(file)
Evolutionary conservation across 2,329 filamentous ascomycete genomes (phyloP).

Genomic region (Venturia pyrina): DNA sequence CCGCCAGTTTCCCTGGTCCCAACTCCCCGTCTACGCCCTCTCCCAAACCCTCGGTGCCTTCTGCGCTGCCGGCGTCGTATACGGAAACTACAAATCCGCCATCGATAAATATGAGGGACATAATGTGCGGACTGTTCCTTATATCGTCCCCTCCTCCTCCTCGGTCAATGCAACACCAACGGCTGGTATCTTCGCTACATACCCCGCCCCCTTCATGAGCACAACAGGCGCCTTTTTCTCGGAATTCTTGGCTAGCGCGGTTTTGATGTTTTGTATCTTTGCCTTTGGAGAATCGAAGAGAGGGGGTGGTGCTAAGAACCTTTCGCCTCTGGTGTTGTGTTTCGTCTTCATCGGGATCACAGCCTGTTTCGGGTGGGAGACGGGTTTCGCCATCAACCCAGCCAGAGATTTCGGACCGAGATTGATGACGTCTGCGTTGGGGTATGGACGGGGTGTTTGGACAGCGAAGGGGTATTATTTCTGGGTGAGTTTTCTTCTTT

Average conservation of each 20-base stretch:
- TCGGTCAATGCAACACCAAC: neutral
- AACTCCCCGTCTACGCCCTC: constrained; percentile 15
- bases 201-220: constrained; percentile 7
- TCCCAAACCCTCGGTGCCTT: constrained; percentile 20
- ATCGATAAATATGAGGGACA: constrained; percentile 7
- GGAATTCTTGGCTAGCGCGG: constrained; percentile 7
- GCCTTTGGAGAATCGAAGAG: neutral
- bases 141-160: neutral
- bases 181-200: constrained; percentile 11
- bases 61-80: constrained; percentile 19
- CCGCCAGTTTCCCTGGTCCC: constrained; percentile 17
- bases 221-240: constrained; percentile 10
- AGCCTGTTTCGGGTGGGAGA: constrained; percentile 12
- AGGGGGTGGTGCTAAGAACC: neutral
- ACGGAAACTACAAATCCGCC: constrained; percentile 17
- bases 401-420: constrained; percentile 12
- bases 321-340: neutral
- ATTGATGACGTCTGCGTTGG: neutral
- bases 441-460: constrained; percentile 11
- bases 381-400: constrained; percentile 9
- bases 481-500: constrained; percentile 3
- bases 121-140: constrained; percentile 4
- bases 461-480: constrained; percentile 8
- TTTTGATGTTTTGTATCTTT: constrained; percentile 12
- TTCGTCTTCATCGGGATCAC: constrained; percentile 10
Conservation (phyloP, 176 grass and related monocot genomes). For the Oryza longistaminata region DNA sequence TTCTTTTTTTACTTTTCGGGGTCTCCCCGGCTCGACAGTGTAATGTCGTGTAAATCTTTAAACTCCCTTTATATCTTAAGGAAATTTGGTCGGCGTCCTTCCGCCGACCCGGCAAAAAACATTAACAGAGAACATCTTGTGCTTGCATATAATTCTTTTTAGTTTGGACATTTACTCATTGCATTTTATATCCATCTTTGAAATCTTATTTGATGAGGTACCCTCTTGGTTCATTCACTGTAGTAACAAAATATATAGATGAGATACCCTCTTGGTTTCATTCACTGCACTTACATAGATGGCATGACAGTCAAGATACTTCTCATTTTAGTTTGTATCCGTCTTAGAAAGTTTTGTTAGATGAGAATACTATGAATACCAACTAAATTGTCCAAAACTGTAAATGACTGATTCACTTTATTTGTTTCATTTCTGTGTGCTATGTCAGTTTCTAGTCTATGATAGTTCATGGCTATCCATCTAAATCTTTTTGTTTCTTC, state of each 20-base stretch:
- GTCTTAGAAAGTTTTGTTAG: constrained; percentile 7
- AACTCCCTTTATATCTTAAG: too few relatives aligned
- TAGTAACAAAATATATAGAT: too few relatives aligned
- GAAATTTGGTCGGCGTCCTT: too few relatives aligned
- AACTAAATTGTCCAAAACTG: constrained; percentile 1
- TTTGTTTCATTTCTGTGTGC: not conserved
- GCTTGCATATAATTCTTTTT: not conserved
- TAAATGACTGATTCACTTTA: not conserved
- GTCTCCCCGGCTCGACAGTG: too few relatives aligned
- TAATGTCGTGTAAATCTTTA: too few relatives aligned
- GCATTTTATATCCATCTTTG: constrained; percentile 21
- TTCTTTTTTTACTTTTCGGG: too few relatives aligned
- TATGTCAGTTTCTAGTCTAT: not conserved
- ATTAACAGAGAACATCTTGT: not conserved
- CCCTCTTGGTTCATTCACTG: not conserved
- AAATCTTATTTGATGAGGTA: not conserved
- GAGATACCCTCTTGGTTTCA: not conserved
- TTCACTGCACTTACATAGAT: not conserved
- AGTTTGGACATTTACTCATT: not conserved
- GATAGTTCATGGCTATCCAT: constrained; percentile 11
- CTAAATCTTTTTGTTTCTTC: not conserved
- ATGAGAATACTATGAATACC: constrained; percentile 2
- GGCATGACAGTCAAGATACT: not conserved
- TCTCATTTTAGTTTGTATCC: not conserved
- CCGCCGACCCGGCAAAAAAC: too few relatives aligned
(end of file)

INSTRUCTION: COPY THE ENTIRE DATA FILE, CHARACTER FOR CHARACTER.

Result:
Evolutionary conservation across 2,329 filamentous ascomycete genomes (phyloP).

Genomic region (Venturia pyrina): DNA sequence CCGCCAGTTTCCCTGGTCCCAACTCCCCGTCTACGCCCTCTCCCAAACCCTCGGTGCCTTCTGCGCTGCCGGCGTCGTATACGGAAACTACAAATCCGCCATCGATAAATATGAGGGACATAATGTGCGGACTGTTCCTTATATCGTCCCCTCCTCCTCCTCGGTCAATGCAACACCAACGGCTGGTATCTTCGCTACATACCCCGCCCCCTTCATGAGCACAACAGGCGCCTTTTTCTCGGAATTCTTGGCTAGCGCGGTTTTGATGTTTTGTATCTTTGCCTTTGGAGAATCGAAGAGAGGGGGTGGTGCTAAGAACCTTTCGCCTCTGGTGTTGTGTTTCGTCTTCATCGGGATCACAGCCTGTTTCGGGTGGGAGACGGGTTTCGCCATCAACCCAGCCAGAGATTTCGGACCGAGATTGATGACGTCTGCGTTGGGGTATGGACGGGGTGTTTGGACAGCGAAGGGGTATTATTTCTGGGTGAGTTTTCTTCTTT

Average conservation of each 20-base stretch:
- TCGGTCAATGCAACACCAAC: neutral
- AACTCCCCGTCTACGCCCTC: constrained; percentile 15
- bases 201-220: constrained; percentile 7
- TCCCAAACCCTCGGTGCCTT: constrained; percentile 20
- ATCGATAAATATGAGGGACA: constrained; percentile 7
- GGAATTCTTGGCTAGCGCGG: constrained; percentile 7
- GCCTTTGGAGAATCGAAGAG: neutral
- bases 141-160: neutral
- bases 181-200: constrained; percentile 11
- bases 61-80: constrained; percentile 19
- CCGCCAGTTTCCCTGGTCCC: constrained; percentile 17
- bases 221-240: constrained; percentile 10
- AGCCTGTTTCGGGTGGGAGA: constrained; percentile 12
- AGGGGGTGGTGCTAAGAACC: neutral
- ACGGAAACTACAAATCCGCC: constrained; percentile 17
- bases 401-420: constrained; percentile 12
- bases 321-340: neutral
- ATTGATGACGTCTGCGTTGG: neutral
- bases 441-460: constrained; percentile 11
- bases 381-400: constrained; percentile 9
- bases 481-500: constrained; percentile 3
- bases 121-140: constrained; percentile 4
- bases 461-480: constrained; percentile 8
- TTTTGATGTTTTGTATCTTT: constrained; percentile 12
- TTCGTCTTCATCGGGATCAC: constrained; percentile 10
Conservation (phyloP, 176 grass and related monocot genomes). For the Oryza longistaminata region DNA sequence TTCTTTTTTTACTTTTCGGGGTCTCCCCGGCTCGACAGTGTAATGTCGTGTAAATCTTTAAACTCCCTTTATATCTTAAGGAAATTTGGTCGGCGTCCTTCCGCCGACCCGGCAAAAAACATTAACAGAGAACATCTTGTGCTTGCATATAATTCTTTTTAGTTTGGACATTTACTCATTGCATTTTATATCCATCTTTGAAATCTTATTTGATGAGGTACCCTCTTGGTTCATTCACTGTAGTAACAAAATATATAGATGAGATACCCTCTTGGTTTCATTCACTGCACTTACATAGATGGCATGACAGTCAAGATACTTCTCATTTTAGTTTGTATCCGTCTTAGAAAGTTTTGTTAGATGAGAATACTATGAATACCAACTAAATTGTCCAAAACTGTAAATGACTGATTCACTTTATTTGTTTCATTTCTGTGTGCTATGTCAGTTTCTAGTCTATGATAGTTCATGGCTATCCATCTAAATCTTTTTGTTTCTTC, state of each 20-base stretch:
- GTCTTAGAAAGTTTTGTTAG: constrained; percentile 7
- AACTCCCTTTATATCTTAAG: too few relatives aligned
- TAGTAACAAAATATATAGAT: too few relatives aligned
- GAAATTTGGTCGGCGTCCTT: too few relatives aligned
- AACTAAATTGTCCAAAACTG: constrained; percentile 1
- TTTGTTTCATTTCTGTGTGC: not conserved
- GCTTGCATATAATTCTTTTT: not conserved
- TAAATGACTGATTCACTTTA: not conserved
- GTCTCCCCGGCTCGACAGTG: too few relatives aligned
- TAATGTCGTGTAAATCTTTA: too few relatives aligned
- GCATTTTATATCCATCTTTG: constrained; percentile 21
- TTCTTTTTTTACTTTTCGGG: too few relatives aligned
- TATGTCAGTTTCTAGTCTAT: not conserved
- ATTAACAGAGAACATCTTGT: not conserved
- CCCTCTTGGTTCATTCACTG: not conserved
- AAATCTTATTTGATGAGGTA: not conserved
- GAGATACCCTCTTGGTTTCA: not conserved
- TTCACTGCACTTACATAGAT: not conserved
- AGTTTGGACATTTACTCATT: not conserved
- GATAGTTCATGGCTATCCAT: constrained; percentile 11
- CTAAATCTTTTTGTTTCTTC: not conserved
- ATGAGAATACTATGAATACC: constrained; percentile 2
- GGCATGACAGTCAAGATACT: not conserved
- TCTCATTTTAGTTTGTATCC: not conserved
- CCGCCGACCCGGCAAAAAAC: too few relatives aligned